About The Band:
With their fierce intensity and explosive punk rock energy, The Whigs had a specific mission in mind for their new album, Mission Control; to capture the energy and spirit of their live show. The legendary Hollywood Sunset Sound Studios (where everyone from The Beach Boys to Led Zeppelin have tracked) was a far cry from the sweaty, dilapidated mansion in Athens, Ga., where the then-college students made their self-produced and later critically acclaimed debut Give ’em All a Big Fat Lip, but it proved an optimal background for their ATO Records debut, Mission Control. Mission Control is a raucous 37 minutes embodying all things forgotten in alt rock’s uncompromising optimism.
Focusing on songs, playing them hard and with heart – its no surprise Mission Control captures a raw and gritty spirit that makes pop music interesting. The band’s new album delivers on the promise the trio raised with 2005’s self-released Give ’em All a Big Fat Lip – an attention-getting shot across the bow that had everyone from Rolling Stone, Spin, Blender, Entertainment Weekly and many others scrambling to be the first to praise the young newcomers. The album is a reaction, a reengagement in the bare-boned aesthetic and melody of indie rock music and its left-of-center predecessors. “Pavement was huge for me,” says songwriter Parker Gispert. “I remember discovering them and the Replacements and realizing that these people wrote pop songs — really well-written, catchy tunes with cool lyrics — and that made pop music appealing for me.”
In July 2007, The Whigs entered Sunset Sound with noted producer Rob Schnapf, who has worked with Elliott Smith, Beck and Guided By Voices. “One of the things we liked about Rob is that he brings out the style of whomever he’s working with” says Gispert who cites a major goal for Mission Control was to capture the full sound of the band’s live show while allowing the absence of overdubs and extra guitar parts to highlight the purpose of the prominent instruments in each of the songs. Drummer Julian Dorio explains, “What’s important is capturing the spirit of old fashion rock ‘n’ roll. Everybody has their purpose in the songs. It should sound full yet sound like there are three of us. The bass does a lot of melodies. There aren’t two people playing the same thing on guitar. No one is sitting there backing up what someone else is doing. Hopefully that comes across.”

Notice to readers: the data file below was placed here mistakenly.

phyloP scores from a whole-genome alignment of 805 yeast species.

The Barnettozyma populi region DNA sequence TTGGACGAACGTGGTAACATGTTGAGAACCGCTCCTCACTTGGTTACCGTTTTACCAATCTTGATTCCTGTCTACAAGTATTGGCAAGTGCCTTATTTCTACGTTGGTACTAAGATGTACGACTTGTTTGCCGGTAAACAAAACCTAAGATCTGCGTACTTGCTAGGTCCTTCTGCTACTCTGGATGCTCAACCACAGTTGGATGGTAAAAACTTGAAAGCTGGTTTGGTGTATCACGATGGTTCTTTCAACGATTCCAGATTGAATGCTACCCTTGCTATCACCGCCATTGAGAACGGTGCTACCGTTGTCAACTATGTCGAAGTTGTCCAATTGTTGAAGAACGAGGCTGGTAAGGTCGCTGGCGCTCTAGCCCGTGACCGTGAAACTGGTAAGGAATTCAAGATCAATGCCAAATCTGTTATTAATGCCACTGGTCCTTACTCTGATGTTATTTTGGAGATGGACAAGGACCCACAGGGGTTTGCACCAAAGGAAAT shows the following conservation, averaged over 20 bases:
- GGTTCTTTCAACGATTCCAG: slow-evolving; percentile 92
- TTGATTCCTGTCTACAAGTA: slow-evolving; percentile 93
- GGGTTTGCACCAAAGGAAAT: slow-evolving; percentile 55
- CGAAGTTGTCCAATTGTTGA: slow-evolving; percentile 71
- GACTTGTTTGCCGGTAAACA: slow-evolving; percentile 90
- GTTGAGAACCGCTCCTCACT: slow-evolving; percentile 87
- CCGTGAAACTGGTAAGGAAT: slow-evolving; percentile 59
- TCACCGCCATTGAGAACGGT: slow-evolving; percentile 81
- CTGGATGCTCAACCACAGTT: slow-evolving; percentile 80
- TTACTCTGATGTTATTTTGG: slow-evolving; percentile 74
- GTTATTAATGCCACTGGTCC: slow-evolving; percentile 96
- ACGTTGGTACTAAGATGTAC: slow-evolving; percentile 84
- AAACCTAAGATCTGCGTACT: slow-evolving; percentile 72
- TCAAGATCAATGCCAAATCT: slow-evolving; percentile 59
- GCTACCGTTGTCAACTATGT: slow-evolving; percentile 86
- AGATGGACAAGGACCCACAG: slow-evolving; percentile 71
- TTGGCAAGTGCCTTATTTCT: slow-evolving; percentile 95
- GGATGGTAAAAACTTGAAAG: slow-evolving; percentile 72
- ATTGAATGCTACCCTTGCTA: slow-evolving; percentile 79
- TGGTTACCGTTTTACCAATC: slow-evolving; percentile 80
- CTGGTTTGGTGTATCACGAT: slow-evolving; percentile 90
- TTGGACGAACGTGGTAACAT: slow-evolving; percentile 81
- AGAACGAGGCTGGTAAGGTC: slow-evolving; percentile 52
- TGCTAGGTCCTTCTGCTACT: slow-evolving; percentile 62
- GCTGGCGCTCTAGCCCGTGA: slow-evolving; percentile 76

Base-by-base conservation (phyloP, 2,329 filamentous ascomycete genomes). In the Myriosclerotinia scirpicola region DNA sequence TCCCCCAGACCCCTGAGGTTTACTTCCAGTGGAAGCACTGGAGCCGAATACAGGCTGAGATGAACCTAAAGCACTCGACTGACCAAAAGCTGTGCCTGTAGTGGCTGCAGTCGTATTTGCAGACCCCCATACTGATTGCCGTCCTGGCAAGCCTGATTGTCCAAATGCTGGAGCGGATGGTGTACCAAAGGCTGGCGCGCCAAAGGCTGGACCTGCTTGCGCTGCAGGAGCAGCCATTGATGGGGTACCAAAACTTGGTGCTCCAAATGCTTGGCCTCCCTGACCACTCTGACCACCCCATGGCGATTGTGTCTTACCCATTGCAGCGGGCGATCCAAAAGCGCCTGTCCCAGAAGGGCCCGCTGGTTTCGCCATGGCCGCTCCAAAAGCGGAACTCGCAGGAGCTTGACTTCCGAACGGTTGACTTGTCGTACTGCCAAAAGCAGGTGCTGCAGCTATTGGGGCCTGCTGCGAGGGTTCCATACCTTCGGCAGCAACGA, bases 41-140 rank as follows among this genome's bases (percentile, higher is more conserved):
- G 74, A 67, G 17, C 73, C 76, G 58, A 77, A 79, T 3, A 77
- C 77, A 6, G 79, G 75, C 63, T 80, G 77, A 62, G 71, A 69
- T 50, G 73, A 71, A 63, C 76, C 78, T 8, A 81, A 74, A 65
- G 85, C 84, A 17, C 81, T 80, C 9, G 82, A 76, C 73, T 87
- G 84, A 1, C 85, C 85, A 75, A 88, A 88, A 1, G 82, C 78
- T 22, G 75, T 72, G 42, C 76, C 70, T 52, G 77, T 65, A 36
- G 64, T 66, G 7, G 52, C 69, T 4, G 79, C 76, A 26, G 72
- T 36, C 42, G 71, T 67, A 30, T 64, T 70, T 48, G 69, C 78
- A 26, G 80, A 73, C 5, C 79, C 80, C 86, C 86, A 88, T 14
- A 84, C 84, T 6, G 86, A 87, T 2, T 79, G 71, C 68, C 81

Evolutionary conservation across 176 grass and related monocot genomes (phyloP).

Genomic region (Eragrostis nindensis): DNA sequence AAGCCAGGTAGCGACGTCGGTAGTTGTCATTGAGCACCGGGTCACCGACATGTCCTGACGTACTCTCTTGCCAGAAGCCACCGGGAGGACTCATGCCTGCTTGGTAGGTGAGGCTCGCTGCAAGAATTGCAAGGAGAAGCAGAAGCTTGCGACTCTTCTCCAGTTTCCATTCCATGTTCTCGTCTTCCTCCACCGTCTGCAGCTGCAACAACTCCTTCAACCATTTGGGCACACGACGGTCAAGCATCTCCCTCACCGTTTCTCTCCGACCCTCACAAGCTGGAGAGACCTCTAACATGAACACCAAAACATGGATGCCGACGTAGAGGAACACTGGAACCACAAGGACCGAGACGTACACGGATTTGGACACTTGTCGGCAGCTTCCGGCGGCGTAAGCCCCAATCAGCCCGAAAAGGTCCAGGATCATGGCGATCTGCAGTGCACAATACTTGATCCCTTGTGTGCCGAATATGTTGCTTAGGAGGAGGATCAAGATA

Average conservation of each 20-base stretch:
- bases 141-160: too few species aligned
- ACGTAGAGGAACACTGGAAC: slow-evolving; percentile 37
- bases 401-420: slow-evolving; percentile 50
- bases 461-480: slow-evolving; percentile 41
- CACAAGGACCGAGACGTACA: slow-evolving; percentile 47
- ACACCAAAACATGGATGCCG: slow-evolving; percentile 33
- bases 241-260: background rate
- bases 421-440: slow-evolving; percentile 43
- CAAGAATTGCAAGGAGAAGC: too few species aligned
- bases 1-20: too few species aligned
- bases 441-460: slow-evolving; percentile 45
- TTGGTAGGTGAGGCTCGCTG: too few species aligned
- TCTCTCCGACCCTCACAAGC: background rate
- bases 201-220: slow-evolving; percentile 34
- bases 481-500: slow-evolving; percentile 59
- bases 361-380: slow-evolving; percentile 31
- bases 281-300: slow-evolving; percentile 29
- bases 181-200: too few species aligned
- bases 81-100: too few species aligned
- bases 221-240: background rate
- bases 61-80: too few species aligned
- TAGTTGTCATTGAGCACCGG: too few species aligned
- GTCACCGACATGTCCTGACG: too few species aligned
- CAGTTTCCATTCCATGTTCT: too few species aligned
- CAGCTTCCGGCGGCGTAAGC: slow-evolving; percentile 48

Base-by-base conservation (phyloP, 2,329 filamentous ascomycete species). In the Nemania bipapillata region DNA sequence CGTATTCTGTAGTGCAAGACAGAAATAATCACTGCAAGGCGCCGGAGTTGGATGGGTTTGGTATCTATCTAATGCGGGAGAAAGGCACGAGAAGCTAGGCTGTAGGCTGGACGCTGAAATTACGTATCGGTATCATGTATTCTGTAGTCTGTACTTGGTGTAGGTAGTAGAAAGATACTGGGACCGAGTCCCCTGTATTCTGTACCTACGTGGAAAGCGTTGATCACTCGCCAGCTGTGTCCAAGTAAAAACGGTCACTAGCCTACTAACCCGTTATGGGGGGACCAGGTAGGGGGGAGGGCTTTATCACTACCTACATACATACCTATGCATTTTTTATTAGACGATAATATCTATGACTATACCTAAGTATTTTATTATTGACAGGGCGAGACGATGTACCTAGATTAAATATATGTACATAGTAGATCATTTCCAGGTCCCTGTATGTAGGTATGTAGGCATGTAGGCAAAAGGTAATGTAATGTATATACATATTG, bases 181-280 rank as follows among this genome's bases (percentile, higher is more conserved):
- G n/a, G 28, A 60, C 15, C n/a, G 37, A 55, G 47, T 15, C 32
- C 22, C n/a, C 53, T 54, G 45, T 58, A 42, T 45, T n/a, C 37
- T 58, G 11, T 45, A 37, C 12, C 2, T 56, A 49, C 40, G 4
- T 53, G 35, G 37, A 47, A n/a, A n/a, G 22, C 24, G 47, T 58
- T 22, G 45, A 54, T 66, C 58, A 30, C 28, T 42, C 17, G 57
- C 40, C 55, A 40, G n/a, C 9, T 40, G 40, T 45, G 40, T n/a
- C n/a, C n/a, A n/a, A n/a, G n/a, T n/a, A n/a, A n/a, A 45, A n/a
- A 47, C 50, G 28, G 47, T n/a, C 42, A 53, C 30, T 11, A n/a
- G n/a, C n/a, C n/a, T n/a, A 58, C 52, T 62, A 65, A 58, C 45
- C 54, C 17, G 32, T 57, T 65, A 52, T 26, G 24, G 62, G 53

Tracks like the blistering opener “Like a Vibration” and the cymbal thrasher “Need You Need You” really jump off the speakers and set the album’s no-holds-barred tone. But The Whigs prove their versatility by switching up the mood on the melancholic “I Never Want To Go Home,” the crowd favorite “Right Hand On My Heart,” and the psychedelic “Sleep Sunshine.” “We listen to a ton of different kinds of music, and the bands I love aren’t necessarily bands that have a certain sound. Your sound is more of a byproduct of the songs that you write” explains Gispert.
The Whigs toured relentlessly behind Give ’em All a Big Fat Lip, including a stop at the 2007 Bonnaroo Music and Arts Festival. Now with new bass player Tim Deaux on board, The Whigs are ready to hit the road again in support of Mission Control, which was released in January 2008. “There’s nothing more revealing than playing live,” Dorio says, “That’s when you find out what the songs are made of.”
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